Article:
Magazine article USA TODAY

Four-Legged "Therapist." (Use of Dog in Rehabilitation Therapy for Trauma Patients) (Special Newsletter Edition: Your Health)

Magazine article USA TODAY

Four-Legged "Therapist." (Use of Dog in Rehabilitation Therapy for Trauma Patients) (Special Newsletter Edition: Your Health)

Article excerpt

Emily wasn't responding, and the therapists at Santa Clara Valley Medical Center, San Jose, Calif., were perplexed. They knew that the tiny girl, who suffered from severe head trauma, could walk again, but she refused to try. Nor would she attempt to use her hands. Worst of all, she was so hypersensitive that the slightest touch by any physician or nurse--even a faint noise--would trigger uncontrollable screaming outbreaks.

One day, Emily looked up from her bed into some friendly brown eyes and, almost miraculously, began to show progress toward recovery. Today, she is an outpatient. Each time she returns to VMC, she insists on seeing her new friend, who also has a wet nose and a waggly tail, answers to the name of Elwood, and is a four-year-old Labrador retriever.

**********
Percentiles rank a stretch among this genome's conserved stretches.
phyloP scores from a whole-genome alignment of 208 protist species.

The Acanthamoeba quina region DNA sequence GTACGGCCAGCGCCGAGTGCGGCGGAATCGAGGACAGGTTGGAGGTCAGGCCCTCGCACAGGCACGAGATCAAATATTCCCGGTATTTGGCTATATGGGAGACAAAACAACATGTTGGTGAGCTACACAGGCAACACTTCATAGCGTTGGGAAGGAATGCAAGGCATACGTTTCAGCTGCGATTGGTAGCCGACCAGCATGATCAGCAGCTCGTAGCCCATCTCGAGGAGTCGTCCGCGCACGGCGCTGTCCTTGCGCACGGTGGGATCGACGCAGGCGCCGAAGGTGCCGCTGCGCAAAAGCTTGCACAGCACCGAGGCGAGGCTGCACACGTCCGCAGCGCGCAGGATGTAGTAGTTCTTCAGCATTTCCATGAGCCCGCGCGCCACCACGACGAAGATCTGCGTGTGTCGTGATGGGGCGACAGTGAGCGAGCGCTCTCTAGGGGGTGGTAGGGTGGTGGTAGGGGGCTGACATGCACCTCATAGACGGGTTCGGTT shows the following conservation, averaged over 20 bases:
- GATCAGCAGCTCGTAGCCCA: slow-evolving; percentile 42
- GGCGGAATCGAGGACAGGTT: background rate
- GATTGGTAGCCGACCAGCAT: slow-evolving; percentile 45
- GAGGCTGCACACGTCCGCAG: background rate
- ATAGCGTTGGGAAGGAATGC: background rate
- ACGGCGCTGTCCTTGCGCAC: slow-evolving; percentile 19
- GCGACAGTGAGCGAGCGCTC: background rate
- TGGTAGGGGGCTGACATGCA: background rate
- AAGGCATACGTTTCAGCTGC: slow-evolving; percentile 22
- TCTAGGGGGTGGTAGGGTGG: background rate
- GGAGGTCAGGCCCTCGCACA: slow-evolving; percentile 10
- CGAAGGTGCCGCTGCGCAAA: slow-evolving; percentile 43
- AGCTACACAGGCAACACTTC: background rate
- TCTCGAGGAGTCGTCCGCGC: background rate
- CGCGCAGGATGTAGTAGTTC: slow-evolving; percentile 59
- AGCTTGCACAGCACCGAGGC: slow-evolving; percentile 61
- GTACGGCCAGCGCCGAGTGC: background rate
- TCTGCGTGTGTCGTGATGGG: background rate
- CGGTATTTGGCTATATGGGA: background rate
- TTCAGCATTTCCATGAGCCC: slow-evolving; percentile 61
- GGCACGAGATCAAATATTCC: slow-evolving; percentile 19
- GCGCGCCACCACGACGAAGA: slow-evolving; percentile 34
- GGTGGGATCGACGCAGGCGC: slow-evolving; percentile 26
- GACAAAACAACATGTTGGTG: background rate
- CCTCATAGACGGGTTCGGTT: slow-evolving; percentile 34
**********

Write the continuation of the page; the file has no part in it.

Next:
Elwood serves many functions for the center. In the case of Emily, according to Lynn Roulette, the occupational therapist who serves as his guardian, "She started using her hands, then we got her to stand up and brush him, pet him, and throw the ball for him. We got her to get up close to him and his different textures desensitized her. Eventually, we worked outside to the patio and the noise didn't bother her as much. Elwood's barking (which he does only on command) helped."

Attending clinics with Roulette and constantly "on call" to adoring patients, Elwood is so busy that he wears a sign that says, "Please don't pet me, I'm working." He performs about 70 tasks. Turning light switches off and on, opening and closing doors, assisting patients up and down stairs by ensuring that he is in position to break their fall, and picking up dropped objects are second nature to him now. …

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